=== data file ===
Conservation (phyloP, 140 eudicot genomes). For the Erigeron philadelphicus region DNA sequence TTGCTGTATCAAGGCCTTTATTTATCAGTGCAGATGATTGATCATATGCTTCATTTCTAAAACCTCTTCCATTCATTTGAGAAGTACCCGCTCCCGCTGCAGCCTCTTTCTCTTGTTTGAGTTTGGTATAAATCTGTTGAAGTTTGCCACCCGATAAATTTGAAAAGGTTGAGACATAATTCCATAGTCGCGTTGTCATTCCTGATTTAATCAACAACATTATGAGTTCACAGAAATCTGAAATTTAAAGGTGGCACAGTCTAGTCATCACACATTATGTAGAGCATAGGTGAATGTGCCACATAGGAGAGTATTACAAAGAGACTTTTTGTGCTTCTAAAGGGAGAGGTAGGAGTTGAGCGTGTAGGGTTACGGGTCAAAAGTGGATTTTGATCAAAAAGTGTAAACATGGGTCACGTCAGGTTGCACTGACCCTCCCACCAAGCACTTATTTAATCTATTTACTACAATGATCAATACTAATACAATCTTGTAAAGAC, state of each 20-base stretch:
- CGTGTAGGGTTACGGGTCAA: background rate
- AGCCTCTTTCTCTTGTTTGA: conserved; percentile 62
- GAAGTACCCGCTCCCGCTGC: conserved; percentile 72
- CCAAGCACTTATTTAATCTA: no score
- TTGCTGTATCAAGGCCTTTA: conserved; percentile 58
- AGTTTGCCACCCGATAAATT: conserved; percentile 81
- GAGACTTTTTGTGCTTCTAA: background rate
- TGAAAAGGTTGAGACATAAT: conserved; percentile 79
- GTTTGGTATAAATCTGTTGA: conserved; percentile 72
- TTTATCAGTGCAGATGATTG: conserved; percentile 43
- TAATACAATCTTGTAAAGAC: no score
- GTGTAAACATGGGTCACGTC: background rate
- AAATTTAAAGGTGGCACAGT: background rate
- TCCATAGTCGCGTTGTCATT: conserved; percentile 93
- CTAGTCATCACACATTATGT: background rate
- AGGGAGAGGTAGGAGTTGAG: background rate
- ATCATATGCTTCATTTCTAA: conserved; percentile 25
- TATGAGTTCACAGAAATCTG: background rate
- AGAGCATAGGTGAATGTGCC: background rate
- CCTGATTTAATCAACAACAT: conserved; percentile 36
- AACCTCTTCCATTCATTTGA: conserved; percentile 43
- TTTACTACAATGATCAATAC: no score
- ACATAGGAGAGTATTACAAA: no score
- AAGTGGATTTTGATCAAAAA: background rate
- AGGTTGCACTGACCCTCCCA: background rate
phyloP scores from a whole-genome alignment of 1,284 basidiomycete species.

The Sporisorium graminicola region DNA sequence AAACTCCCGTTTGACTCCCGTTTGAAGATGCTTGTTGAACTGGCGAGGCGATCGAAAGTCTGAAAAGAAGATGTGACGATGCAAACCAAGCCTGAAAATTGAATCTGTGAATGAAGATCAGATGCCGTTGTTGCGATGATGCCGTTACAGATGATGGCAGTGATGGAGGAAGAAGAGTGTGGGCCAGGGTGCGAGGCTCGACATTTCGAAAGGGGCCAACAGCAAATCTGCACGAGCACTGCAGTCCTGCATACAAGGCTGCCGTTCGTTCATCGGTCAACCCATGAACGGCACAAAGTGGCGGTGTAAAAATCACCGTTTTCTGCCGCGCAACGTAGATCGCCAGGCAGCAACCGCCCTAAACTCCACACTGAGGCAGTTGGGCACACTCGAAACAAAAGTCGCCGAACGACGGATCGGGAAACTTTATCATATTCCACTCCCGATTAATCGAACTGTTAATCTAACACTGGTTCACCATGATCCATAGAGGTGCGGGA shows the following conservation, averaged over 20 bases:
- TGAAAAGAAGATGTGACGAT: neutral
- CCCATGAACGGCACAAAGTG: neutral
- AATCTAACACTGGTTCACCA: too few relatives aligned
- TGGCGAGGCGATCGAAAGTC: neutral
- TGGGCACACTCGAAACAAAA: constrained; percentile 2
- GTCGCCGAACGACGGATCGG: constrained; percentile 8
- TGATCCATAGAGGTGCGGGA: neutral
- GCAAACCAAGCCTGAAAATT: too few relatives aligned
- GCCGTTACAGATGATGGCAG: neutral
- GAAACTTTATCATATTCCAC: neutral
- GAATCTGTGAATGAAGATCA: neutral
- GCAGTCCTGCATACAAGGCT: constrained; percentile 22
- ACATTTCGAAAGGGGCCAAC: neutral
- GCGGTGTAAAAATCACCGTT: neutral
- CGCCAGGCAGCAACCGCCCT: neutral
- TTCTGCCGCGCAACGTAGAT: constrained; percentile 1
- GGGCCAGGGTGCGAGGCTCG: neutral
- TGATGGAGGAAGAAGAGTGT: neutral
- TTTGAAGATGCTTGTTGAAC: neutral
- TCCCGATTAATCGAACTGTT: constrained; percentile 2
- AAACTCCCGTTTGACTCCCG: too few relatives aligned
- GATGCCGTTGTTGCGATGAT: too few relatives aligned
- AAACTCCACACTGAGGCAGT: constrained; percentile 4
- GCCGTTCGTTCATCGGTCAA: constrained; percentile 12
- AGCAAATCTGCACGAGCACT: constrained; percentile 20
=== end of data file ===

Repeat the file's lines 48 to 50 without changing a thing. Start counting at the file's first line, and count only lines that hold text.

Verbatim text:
- TCCCGATTAATCGAACTGTT: constrained; percentile 2
- AAACTCCCGTTTGACTCCCG: too few relatives aligned
- GATGCCGTTGTTGCGATGAT: too few relatives aligned